EXCLUSIVE: Hostage Ingrid Betancourt and Ex-Husband Make Rival Captivity Movies


Kathleen Kennedy acquires rights to $1 million book of Colombian presidential candidate, held for six years, as her ex’s tale of their bitter divorce also heads into development.

For six years, four months and nine days, Colombian senator and presidential candidate Ingrid Betancourt was held hostage by terrorists in the South American jungle. Now her story is being developed for the screen in very different ways in Hollywood's latest example of dueling movie projects.

The Kennedy/Marshall Co. has acquired rights to Betancourt's recently published book, Even Silence Has an End: My Six Years of Captivity in the Colombian Jungle. On Sunday, a spokesperson for producer Kathleen Kennedy confirmed that work is under way on a script based on the book, which is Betancourt's story about what happened while she was held and her eventual rescue in July 2008.

Separately, Los Angeles-based Venezuelan-American writer-director Betty Kaplan has acquired rights to two books written during Betancourt's captivity by Juan Carlos Lecompte, who was her husband. His Spanish-language books -- In Search of Ingrid and Ingrid y Yo: A Sweet and Sour Freedom, tell the story of his love and the search for Betancourt throughout her captivity. Ironically, shortly after her return, they divorced amid accusations of infidelity on both sides.

Betancourt, who has Colombian and French citizenship, lives in France, where her case and its aftermath have been headline-making events. After her rescue, she was greeted upon her arrival by France President Nicolas Sarkozy and first lady Carla Bruni-Sarkozy and given the Legion of Honor among other awards.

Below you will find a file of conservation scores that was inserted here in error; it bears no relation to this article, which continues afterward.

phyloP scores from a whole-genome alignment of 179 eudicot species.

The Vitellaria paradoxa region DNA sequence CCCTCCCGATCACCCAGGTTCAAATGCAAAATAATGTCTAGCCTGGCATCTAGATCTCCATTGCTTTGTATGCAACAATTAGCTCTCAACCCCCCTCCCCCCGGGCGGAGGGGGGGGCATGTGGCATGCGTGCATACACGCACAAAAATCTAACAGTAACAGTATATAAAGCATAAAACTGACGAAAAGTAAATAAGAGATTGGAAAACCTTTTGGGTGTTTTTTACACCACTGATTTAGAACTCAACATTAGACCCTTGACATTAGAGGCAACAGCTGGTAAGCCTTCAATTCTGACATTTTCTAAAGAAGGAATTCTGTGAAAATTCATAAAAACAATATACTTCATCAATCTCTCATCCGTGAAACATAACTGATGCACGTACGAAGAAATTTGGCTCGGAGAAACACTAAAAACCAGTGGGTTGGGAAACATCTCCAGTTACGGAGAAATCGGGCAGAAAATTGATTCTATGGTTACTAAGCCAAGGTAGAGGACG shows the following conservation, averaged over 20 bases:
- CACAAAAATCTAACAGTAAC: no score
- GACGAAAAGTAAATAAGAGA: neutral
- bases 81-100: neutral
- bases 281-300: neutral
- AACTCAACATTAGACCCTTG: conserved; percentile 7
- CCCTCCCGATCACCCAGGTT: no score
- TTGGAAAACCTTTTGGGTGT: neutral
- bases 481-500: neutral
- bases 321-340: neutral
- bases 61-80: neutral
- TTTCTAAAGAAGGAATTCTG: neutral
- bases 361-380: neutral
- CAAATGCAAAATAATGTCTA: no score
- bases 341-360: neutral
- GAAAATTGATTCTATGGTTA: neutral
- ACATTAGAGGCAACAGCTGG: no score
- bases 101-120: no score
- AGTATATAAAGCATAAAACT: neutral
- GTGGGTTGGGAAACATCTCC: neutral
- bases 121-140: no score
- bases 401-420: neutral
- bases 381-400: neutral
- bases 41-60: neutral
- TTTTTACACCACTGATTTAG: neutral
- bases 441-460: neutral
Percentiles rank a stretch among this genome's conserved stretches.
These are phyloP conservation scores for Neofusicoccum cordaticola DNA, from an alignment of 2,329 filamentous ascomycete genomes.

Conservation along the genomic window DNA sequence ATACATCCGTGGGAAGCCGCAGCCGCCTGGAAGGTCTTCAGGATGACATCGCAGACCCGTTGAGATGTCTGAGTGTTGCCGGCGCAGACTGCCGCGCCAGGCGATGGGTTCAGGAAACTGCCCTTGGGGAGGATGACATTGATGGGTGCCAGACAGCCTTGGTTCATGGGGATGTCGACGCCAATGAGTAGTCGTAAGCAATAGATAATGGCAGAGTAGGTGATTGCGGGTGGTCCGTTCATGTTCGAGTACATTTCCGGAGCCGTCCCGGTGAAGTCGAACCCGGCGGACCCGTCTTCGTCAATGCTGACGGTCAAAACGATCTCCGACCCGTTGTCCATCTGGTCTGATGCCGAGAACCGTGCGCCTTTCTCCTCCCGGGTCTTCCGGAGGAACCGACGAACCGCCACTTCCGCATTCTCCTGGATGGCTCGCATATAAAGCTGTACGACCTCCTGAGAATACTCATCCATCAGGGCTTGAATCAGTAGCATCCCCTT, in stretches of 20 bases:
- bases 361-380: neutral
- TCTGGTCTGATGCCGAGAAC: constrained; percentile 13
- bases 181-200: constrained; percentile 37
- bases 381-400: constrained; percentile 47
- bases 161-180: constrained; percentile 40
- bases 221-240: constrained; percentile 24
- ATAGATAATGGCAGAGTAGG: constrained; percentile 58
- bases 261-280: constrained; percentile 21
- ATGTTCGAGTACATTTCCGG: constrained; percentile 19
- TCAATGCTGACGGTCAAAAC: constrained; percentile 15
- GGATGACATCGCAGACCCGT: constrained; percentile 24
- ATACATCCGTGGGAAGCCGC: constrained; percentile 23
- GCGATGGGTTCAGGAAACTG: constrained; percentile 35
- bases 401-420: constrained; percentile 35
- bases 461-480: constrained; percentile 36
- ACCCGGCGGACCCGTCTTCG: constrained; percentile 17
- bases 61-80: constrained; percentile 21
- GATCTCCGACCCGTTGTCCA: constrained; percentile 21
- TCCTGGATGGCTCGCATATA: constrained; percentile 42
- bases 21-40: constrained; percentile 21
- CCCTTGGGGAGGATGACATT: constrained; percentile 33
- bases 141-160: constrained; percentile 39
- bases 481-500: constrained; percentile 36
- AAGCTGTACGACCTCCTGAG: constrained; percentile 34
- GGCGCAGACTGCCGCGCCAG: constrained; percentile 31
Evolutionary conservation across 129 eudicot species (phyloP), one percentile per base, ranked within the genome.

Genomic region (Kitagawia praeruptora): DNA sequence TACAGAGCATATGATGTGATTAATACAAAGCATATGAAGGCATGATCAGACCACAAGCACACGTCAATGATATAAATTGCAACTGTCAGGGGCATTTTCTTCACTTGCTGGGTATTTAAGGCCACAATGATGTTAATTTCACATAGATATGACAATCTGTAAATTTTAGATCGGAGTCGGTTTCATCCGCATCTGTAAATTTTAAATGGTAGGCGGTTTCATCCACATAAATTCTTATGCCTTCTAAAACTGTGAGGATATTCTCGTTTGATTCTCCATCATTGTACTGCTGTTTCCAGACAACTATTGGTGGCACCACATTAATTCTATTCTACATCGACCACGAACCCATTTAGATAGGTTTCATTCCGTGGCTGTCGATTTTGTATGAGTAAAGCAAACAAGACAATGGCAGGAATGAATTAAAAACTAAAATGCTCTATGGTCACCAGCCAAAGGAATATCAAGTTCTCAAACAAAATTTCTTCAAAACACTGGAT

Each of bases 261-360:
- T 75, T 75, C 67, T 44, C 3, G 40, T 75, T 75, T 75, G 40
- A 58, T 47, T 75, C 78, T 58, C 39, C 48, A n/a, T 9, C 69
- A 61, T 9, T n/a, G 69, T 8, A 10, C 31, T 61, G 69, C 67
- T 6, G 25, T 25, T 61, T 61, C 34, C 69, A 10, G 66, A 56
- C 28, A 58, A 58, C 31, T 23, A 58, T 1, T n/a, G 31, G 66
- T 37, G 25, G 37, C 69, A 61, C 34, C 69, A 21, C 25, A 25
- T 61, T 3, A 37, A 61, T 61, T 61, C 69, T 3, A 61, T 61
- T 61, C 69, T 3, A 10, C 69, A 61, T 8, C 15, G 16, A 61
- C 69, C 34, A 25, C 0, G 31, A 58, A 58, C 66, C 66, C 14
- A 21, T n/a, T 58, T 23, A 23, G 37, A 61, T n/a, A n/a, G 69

Both film projects will deal primarily with the period of her captivity, though apparently in different ways.

The Betancourt book was written for Penguin Press, which signed her to a $1 million publishing deal in 2008. It is exclusively about the captivity, which has been the subject of other books that have raised questions about her behavior during that period.

The Lecompte books acquired by Kaplan focus on his love for his wife and his search.

"I've never seen a man fight so hard for his wife's freedom and existence for seven years," Kaplan said. "It made me angry how she treated her husband from the moment she descended from the helicopter (after her release)."

Kaplan, who plans to write the script and direct, said she is not sure whether she will make a feature, a miniseries or a combination of both (a feature could be sold internationally as a miniseries). She also is considering whether to make her movie in English, Spanish or both.

Kaplan, who already has developed a treatment, said her ultimate purpose is to put a light on the thousands of others held hostage worldwide. She said she would create a love story and thriller that would be "a voyage through the heart of the families who wait and suffer their loved ones' disappearance. Death is easier handled than kidnapping, as there is no end."

Kaplan previously adapted and directed movies based on Latin American books including Isabel Allende's Of Love and Shadows, which starred Antonio Banderas; Dona Barbara, by Romulo Gallegos; and One Hot Summer, by Carolina Garcia Aguilera, which last year became a high-rated Lifetime movie.

Kaplan did not acquire the latest book by Lecompte, a former publicist, Ingrid et Moi, which goes into the story of their bitter divorce. That legal battle continues: In September, Lecompte went to court in Colombia to seek an order to freeze Betancourt's assets, and to include revenue from her new book among the properties to be divided between them.

Betancourt caused controversy when she sought a large payment for her suffering from the Colombian government, an effort she dropped after a flurry of negative publicity.